“And to the angel of the church in Philadelphia write; . . . I know thy works: behold, I have set before thee an open door, and no man can shut it: for thou hast a little strength, and hast kept my word, and hast not denied my name.” (Revelation 3:7-8)
Philadelphia and Smyrna are the only churches that did not receive warnings from the Lord in the seven letters recorded in Revelation. Philadelphia had “a little strength” because they had built their church on the two foundations of the Word of God and the name of the Lord Jesus.
The foundation of Jesus Christ Himself (1 Corinthians 3:11) and the foundation of the writings of the “apostles and prophets” (Ephesians 2:20) that are inspired by God (2 Timothy 3:16) make the church “the pillar and ground of the truth” (1 Timothy 3:15). Philadelphia had faithfully held these eternal principles and was therefore given an “open door.”
The Lord’s introduction to Philadelphia cites the “Key of David,” suggesting a reference to the treasure house of the king (1 Kings 7:51) and to Christ’s authority as the heir to the kingdom (Isaiah 22:22). The treasure of the eternal Kingdom is not physical riches but the gold, silver, and precious stones of God-ordained work for the Kingdom (1 Corinthians 3:12-13).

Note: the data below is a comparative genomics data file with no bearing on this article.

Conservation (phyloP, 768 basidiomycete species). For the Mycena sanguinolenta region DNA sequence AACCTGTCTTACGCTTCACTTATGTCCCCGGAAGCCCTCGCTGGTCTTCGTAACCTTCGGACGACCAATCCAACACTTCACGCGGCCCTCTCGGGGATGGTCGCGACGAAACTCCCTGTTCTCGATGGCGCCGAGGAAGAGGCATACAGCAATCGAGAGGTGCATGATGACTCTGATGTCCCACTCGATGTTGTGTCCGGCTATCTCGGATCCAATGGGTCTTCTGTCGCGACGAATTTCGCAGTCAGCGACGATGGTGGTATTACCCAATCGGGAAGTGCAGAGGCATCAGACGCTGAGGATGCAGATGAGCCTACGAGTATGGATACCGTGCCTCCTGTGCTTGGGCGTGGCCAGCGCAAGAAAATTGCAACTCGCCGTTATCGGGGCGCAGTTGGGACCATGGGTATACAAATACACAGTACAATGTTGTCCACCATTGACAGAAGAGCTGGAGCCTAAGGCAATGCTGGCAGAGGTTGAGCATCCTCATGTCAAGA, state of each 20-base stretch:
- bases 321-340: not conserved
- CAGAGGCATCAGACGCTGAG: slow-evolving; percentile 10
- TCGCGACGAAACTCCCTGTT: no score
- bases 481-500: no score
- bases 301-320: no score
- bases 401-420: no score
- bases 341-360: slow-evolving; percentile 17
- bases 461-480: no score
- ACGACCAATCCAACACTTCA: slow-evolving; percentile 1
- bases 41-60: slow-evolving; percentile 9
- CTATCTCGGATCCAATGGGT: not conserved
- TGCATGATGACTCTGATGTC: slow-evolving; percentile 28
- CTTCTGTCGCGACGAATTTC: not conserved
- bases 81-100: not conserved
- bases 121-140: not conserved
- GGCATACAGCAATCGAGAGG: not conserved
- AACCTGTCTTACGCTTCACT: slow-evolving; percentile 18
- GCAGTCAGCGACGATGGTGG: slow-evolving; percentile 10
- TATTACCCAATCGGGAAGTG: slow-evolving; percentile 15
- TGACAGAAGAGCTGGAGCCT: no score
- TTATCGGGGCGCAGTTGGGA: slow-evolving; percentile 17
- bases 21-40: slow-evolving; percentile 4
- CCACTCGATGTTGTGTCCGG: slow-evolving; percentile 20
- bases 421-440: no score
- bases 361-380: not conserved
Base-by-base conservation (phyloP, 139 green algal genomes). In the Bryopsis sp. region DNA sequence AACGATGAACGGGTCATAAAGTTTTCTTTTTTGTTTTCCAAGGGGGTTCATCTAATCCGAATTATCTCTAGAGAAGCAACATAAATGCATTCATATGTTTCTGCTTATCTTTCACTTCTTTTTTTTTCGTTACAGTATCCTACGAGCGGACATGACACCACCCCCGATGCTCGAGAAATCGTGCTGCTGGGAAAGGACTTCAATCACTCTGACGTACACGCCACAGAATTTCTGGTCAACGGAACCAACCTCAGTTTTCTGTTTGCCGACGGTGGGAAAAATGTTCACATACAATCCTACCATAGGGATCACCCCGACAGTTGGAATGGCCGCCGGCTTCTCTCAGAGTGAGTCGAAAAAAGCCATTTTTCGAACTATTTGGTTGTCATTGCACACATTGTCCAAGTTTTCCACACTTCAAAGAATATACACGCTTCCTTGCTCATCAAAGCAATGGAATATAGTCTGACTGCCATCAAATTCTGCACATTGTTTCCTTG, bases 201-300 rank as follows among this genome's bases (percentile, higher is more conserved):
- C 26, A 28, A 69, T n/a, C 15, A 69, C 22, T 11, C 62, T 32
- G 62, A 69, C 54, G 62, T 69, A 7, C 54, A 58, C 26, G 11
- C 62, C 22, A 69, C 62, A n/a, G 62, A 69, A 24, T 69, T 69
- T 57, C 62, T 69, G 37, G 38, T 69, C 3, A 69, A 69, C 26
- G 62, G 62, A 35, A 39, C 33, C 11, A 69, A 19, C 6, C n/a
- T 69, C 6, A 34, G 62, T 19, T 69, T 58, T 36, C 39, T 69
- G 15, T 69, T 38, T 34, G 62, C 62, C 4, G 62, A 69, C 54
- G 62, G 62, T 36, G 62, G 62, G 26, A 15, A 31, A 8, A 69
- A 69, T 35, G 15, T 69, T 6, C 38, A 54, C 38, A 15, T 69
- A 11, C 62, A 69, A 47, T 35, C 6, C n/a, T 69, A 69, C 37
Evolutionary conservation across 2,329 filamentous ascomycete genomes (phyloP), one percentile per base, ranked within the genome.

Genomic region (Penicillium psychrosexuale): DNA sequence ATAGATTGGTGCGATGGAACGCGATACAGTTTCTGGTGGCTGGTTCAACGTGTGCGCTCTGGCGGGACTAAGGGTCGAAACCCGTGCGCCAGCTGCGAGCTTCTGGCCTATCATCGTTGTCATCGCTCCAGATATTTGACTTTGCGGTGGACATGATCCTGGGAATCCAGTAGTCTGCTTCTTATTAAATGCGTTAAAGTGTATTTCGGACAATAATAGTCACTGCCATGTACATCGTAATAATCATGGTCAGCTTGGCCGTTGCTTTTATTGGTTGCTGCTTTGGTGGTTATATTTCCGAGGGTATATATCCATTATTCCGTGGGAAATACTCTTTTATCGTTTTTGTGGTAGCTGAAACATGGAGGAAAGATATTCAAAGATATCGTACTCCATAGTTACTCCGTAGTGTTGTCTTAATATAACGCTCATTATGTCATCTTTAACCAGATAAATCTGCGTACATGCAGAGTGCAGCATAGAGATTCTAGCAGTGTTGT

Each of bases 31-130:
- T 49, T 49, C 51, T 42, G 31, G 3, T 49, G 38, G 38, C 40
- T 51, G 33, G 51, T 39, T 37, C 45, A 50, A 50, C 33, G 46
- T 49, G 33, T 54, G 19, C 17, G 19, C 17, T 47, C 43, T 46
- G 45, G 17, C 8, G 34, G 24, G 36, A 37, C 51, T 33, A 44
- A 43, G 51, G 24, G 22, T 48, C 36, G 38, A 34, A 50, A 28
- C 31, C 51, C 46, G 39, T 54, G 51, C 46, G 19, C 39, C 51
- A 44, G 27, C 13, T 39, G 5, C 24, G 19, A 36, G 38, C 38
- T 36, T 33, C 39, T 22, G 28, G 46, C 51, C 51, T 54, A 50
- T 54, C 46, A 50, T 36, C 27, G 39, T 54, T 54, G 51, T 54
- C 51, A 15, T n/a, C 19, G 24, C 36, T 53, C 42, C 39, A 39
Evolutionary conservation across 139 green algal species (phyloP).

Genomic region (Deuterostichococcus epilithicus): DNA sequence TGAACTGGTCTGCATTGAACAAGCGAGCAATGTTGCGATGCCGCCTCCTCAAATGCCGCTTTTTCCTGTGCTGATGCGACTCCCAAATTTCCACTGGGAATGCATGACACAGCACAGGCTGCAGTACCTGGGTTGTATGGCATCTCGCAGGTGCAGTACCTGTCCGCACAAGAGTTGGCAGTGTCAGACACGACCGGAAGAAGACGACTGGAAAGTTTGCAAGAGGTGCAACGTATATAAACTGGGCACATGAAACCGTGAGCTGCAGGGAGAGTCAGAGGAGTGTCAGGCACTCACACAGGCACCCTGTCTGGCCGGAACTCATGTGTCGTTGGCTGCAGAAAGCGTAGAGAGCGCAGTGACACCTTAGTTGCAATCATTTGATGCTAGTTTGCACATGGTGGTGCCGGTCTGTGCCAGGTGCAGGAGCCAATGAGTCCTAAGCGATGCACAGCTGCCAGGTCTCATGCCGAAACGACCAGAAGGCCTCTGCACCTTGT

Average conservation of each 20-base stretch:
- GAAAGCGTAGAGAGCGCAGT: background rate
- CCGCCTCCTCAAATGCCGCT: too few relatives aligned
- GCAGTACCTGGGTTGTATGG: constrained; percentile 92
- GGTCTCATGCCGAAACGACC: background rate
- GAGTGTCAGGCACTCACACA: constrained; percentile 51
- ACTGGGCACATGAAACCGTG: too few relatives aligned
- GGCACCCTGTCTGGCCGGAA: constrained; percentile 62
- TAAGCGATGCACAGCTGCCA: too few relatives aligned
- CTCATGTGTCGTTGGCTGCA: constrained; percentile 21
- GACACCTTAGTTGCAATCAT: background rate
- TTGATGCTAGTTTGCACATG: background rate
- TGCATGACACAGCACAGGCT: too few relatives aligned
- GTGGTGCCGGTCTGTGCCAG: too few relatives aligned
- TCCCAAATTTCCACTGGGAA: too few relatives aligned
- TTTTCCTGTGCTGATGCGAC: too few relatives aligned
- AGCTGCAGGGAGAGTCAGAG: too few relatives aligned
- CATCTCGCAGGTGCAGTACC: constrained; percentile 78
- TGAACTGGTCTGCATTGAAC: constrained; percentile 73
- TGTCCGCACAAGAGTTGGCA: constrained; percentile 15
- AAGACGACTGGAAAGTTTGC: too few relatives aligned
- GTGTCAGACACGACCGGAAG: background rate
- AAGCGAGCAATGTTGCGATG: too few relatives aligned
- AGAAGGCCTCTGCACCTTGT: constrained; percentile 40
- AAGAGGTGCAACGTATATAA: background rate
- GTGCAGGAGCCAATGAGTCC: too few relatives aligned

But just as the talents and the pounds granted to the servants in the parables (Matthew 25; Luke 19), the open door is an opportunity to use the resources of the King for His benefit—not a guarantee of success. The Lord grants the resources, but the work and the use of those resources are our responsibility. We will be held accountable.
If we use those resources well, even those of the “synagogue of Satan” will “come and worship” (Revelation 3:9) and “every tongue [will] confess that Jesus Christ is Lord, to the glory of God the Father” (Philippians 2:11). HMM III